Electrical Systems – Are You Protected?

by Michael Weitzel

Protection Required There’s a lot of talk about protection going on currently. Personal protection, internet protection, home protection, neighborhood protection… the list goes on and on. Read more

The Fire Never Started – Thank an Inspector

by Robert McCullough

The general theme for this month’s IAEI News is safety; and when most electrical people talk safety, they think of personnel safety and safety in the work place, OSHA and NFPA 70E. And why not, after all electricity is dangerous and if you’re not careful working with it you can get hurt. Read more


Canadian Perspectives

Bonding and Grounding. Is there a reason to be confused?

by Ark Tsisserev

The CE Code requirements for bonding and grounding are perhaps, the most important safety rules for electrical installations. Each person deemed to be qualified to do electrical work must clearly understand what bonding and grounding is, why it is necessary and how it must be done. And yet the basic principles of these essential code requirements are often misunderstood. Read more

Other Code

Safety Signs, Part 3

by David Young

This sign is yet another example of signs that does not effectively warn the public of the hazard. As discussed in detail in Part 2 of this series, this sign should be a WARNING sign. The reader of the sign is outside the fence and is not in immediate danger. The symbol has failed testing many times. It is not one that the general public understands. The sign does not explain the consequences of not avoiding the hazard and it would be more effective if the sign said "Keep Out!” instead of "No Trespassing.” Read more

UL Question Corner

Are receptacles and switches Listed for use with stranded conductors?

by Underwriters Laboratories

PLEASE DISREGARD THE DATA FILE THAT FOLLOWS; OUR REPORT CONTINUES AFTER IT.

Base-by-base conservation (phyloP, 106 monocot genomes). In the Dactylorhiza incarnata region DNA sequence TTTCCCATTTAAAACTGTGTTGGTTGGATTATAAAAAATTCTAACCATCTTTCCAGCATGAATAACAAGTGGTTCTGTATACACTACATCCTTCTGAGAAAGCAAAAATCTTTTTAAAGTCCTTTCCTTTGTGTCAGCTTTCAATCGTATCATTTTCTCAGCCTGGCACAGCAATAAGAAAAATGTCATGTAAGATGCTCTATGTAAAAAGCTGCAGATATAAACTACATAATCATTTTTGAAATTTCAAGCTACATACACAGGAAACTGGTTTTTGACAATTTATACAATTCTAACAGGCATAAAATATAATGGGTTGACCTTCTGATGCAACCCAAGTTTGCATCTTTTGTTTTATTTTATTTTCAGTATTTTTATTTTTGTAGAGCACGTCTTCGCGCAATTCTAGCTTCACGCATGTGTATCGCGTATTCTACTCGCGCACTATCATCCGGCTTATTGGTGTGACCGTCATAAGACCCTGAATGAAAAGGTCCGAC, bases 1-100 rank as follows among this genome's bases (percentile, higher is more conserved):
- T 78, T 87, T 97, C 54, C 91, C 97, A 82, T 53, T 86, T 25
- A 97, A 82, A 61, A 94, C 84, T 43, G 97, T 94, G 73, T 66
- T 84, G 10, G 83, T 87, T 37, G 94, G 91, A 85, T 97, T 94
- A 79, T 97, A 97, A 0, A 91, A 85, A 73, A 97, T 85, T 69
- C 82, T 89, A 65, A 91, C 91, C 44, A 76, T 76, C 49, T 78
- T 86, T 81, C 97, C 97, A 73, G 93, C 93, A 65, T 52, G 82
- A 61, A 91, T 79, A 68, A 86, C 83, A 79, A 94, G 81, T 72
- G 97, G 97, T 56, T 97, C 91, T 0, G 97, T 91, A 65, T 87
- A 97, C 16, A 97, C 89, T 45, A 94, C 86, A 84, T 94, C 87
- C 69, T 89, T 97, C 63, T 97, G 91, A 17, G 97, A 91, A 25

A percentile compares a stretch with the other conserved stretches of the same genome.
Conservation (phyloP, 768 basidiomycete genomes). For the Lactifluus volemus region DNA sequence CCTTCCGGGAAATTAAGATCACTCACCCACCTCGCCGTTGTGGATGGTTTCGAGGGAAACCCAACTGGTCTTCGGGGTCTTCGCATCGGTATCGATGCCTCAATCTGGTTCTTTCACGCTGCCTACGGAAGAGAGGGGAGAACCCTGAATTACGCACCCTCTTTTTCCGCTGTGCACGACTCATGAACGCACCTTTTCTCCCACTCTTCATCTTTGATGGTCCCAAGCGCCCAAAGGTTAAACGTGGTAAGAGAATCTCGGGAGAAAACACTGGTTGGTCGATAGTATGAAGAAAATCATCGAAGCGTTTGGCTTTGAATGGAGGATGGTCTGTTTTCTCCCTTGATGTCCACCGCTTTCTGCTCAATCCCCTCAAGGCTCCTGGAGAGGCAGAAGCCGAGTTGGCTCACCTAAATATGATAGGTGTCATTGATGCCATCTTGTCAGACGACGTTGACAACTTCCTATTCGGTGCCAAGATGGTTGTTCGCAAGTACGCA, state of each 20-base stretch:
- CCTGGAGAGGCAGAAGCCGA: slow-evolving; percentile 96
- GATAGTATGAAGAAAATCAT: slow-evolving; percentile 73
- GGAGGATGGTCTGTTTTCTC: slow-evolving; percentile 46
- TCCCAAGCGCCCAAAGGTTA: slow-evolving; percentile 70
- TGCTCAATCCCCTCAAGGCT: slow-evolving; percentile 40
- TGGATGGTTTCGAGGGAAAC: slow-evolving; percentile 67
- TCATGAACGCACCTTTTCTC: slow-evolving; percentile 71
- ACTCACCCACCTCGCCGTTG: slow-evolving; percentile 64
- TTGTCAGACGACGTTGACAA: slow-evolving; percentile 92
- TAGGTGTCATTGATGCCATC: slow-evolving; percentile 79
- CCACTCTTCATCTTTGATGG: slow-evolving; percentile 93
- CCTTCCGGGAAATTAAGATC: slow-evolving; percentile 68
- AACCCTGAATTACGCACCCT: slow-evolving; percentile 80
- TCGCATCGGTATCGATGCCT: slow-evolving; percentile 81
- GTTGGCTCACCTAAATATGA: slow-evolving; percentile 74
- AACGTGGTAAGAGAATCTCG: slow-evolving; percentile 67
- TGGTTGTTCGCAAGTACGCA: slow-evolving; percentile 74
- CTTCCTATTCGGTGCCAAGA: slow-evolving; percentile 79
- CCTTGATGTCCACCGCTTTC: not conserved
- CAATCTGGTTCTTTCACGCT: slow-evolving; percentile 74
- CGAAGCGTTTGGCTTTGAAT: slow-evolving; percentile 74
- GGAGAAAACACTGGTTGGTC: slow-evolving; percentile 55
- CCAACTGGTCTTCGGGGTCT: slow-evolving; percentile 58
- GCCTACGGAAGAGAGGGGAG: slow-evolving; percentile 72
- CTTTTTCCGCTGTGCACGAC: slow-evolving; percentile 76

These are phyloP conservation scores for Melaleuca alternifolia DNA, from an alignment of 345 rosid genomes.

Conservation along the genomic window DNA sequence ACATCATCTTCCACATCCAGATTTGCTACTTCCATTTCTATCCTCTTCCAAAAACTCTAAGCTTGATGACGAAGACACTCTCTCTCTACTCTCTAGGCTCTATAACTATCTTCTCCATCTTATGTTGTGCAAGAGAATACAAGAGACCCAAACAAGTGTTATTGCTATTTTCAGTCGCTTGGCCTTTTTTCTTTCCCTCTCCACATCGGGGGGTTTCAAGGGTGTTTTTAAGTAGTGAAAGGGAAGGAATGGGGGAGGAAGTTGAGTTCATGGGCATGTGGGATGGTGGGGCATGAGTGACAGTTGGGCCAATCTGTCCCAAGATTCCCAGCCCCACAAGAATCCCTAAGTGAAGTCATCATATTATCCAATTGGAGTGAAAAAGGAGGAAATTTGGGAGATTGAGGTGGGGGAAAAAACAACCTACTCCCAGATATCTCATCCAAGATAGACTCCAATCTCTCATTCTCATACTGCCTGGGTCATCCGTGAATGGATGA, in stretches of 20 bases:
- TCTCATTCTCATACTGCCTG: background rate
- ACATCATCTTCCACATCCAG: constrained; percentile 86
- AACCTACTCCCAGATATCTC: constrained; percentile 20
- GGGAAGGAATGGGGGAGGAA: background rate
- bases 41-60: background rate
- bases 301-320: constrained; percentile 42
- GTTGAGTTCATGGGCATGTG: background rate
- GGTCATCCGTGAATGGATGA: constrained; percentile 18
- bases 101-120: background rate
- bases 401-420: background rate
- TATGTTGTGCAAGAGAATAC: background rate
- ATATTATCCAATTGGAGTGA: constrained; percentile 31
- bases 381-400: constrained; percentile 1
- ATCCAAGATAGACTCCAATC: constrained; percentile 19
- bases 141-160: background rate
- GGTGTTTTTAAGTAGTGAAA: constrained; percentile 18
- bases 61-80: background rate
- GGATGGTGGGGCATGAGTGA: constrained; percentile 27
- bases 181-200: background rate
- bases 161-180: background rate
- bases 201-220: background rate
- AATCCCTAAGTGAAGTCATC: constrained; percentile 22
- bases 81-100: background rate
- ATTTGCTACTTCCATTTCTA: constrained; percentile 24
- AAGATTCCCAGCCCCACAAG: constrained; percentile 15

UL Listed receptacles are evaluated for use with solid and stranded conductors; however, they are not Listed for use with spade terminals. Receptacles are Listed under the product category Receptacles for Plugs and Attachment Plugs (RTRT) located on page 295 in the 2008 UL White Book and (RTRT7) on page 434 in the 2008 Canadian White Book. The Guide Information for (RTRT) and (RTRT7) states under the heading of Terminals, "Terminals of the wire-binding screw, setscrew, or screw-actuated back wired clamping types are suitable for use with both solid and stranded building wires. Screwless terminal connectors of the conductor push-in type (also known as "pushin-terminals”) are restricted to 15 A branch circuits and are for connection with 14 AWG solid copper wire only.” They are not intended for use with aluminum or copperclad aluminum wire, 14 AWG stranded copper wire, or 12 AWG solid or stranded copper wire. Read more

UL Question Corner

Are receptacles that are provided with more than one set of terminals Listed for tapping off more than one circuit, utilizing both the side and back wiring terminals?

by Underwriters Laboratories

The short answer is yes for receptacles Listed for the U.S. market and no to receptacles Listed for the Canadian market. This is due to the difference in certification requirements between the two countries. Receptacles evaluated to UL 498, The Standard for Receptacles for Plugs and Attachment Plugs requires receptacles to be tested using the side terminal and rear terminals on the receptacles concurrently, where the Canadian Standard, CSA C22.2 No. 42-M1984, General Use Receptacles, Attachment Plugs and Similar Devices does not address testing for this application. Receptacles for the U.S. market are Listed under the product category Receptacles for Plugs and Attachment Plugs (RTRT) located on page 295 in the 2008 UL White Book. Read more